My negative experience from serving, relates to those stereotypical thoughts and opinions regarding females in the military. Thoughts and opinions that unfortunately has not yet fully been erased within the military ranks, just as they haven´t in the rest of our society. Not even in a country as equal and as “gender aware” as Sweden.

The feeling of constantly having to prove that I had not reached my position through some sort of affirmative action, were present ever so often. Having to prove that I deserve my uniform just as much as my male colleague. That I had the same understanding of armed combat as my fellow male, soldiers – and that the fact that I happen to have my period once a month has nothing to do with my abilities as a soldier.

We have come a long way towards a society that realises that an armed force without diversity, without individuals with different experiences and different views is not an armed force that will win any wars. But we have not come all the way.

My hope is that we continue to strive for a society that understands that when we employ 1 000 men, or 1 000 women, we do not employ 1 000 of the same. We are all different and it is precisely those differences that creates all those pieces that forms the puzzle that in the end forges the group together. 

My hope is also that we keep striving towards a society where we learn to assess our next not by their sex, but by their actions, abilities and qualities as human beings.

I want to believe that we will come to that point in time, but we are not fully there yet. Because my experience as a woman within the armed forces is not unique. Many women have born witness of the same. But I also know that for those that came before me it was probably even worse. Possibly a whole lot worse. Those women paved the way for me and my generation in the armed forces, and hopefully we continue that work so that those that come after us will have an easier time. So, therefore I dare to hope that we are on the right path.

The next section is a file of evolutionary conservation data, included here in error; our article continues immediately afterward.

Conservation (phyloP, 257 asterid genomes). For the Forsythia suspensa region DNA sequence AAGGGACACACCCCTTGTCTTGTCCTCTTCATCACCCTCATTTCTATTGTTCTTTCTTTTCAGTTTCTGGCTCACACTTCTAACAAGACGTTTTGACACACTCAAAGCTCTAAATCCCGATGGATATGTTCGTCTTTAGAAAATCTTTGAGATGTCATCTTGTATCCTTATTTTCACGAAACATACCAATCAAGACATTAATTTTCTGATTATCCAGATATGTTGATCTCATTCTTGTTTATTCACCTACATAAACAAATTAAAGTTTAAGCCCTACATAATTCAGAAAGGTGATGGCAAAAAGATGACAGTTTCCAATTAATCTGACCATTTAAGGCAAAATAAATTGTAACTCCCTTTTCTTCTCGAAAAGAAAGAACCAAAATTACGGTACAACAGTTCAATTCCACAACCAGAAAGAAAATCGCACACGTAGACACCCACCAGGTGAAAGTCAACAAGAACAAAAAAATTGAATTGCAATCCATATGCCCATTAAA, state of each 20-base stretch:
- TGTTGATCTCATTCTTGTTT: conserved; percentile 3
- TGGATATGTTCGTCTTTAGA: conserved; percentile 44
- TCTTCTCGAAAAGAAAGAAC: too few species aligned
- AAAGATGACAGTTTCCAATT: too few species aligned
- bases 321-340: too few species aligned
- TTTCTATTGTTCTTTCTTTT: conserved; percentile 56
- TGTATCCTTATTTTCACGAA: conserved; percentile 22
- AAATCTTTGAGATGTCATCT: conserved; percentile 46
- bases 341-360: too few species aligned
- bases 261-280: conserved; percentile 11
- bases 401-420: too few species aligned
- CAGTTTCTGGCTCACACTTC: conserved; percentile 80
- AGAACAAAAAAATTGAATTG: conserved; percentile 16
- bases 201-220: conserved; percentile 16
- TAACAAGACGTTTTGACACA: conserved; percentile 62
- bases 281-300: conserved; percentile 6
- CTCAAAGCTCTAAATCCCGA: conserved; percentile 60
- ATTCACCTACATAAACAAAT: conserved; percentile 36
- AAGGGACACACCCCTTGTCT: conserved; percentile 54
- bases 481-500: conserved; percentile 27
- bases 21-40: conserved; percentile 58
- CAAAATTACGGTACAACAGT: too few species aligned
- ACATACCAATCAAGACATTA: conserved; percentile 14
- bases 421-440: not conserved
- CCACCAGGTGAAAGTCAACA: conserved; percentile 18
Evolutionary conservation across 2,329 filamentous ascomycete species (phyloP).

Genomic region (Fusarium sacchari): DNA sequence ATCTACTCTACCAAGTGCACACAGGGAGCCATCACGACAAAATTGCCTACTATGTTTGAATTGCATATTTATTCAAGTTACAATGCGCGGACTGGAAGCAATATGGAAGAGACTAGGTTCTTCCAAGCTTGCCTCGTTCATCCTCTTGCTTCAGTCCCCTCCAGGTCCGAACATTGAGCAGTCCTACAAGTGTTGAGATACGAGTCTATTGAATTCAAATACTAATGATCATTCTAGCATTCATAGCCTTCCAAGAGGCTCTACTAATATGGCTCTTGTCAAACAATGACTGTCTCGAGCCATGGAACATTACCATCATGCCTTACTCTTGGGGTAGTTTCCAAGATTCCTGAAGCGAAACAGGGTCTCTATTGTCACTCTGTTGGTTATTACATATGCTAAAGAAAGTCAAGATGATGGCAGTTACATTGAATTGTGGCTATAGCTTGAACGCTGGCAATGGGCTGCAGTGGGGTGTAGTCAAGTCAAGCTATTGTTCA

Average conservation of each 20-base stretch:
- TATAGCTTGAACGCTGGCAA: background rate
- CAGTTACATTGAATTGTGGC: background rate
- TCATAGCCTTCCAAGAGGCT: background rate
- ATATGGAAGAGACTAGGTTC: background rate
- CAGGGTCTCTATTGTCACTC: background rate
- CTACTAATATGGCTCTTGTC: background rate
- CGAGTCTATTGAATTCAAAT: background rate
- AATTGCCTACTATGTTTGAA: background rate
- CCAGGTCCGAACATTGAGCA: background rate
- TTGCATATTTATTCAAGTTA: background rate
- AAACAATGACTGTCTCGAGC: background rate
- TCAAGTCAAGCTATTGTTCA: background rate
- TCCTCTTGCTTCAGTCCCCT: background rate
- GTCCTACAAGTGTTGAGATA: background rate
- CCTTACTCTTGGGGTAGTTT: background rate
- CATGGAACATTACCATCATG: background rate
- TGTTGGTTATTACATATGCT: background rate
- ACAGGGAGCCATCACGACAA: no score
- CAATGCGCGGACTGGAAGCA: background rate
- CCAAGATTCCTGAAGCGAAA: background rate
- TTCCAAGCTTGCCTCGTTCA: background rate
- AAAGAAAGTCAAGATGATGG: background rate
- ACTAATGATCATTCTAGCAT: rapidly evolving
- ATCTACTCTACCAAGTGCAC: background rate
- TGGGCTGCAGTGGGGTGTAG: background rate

The legacy with which we live, and have difficulties erasing, is not however something that you will change with new laws or regulations, at least not in Sweden. No, because those steps have already been taken. The changes we need to do are harder, since it comes to norms, attitudes and views. All traits that are deeply rooted in us as human beings, and therefore not possible to change merely by changing a law or two. To achieve real change, we need to work together, constantly and in every aspect, regarding how we look at and treat each other. 

In 1989 women in Sweden where granted the possibility to apply to all military positions on the same terms as men. Today we have female fighter pilots, female special forces operators and – as you can see before you – female CV Gunners. Something that was considered inconceivable only 30 years ago. 

Back then we had the courage and will to make practical and regulatory changes in order to kill stereotypical structures within our society. Those changes have not, however, taken us all the way. The changes we now need to pursue are not the ones you achieve with new legislation. The changes that are necessary today are those we have to make in our own minds. And that work continues.

Thank you.”

Foto: © European Union 2019 – EP/photographer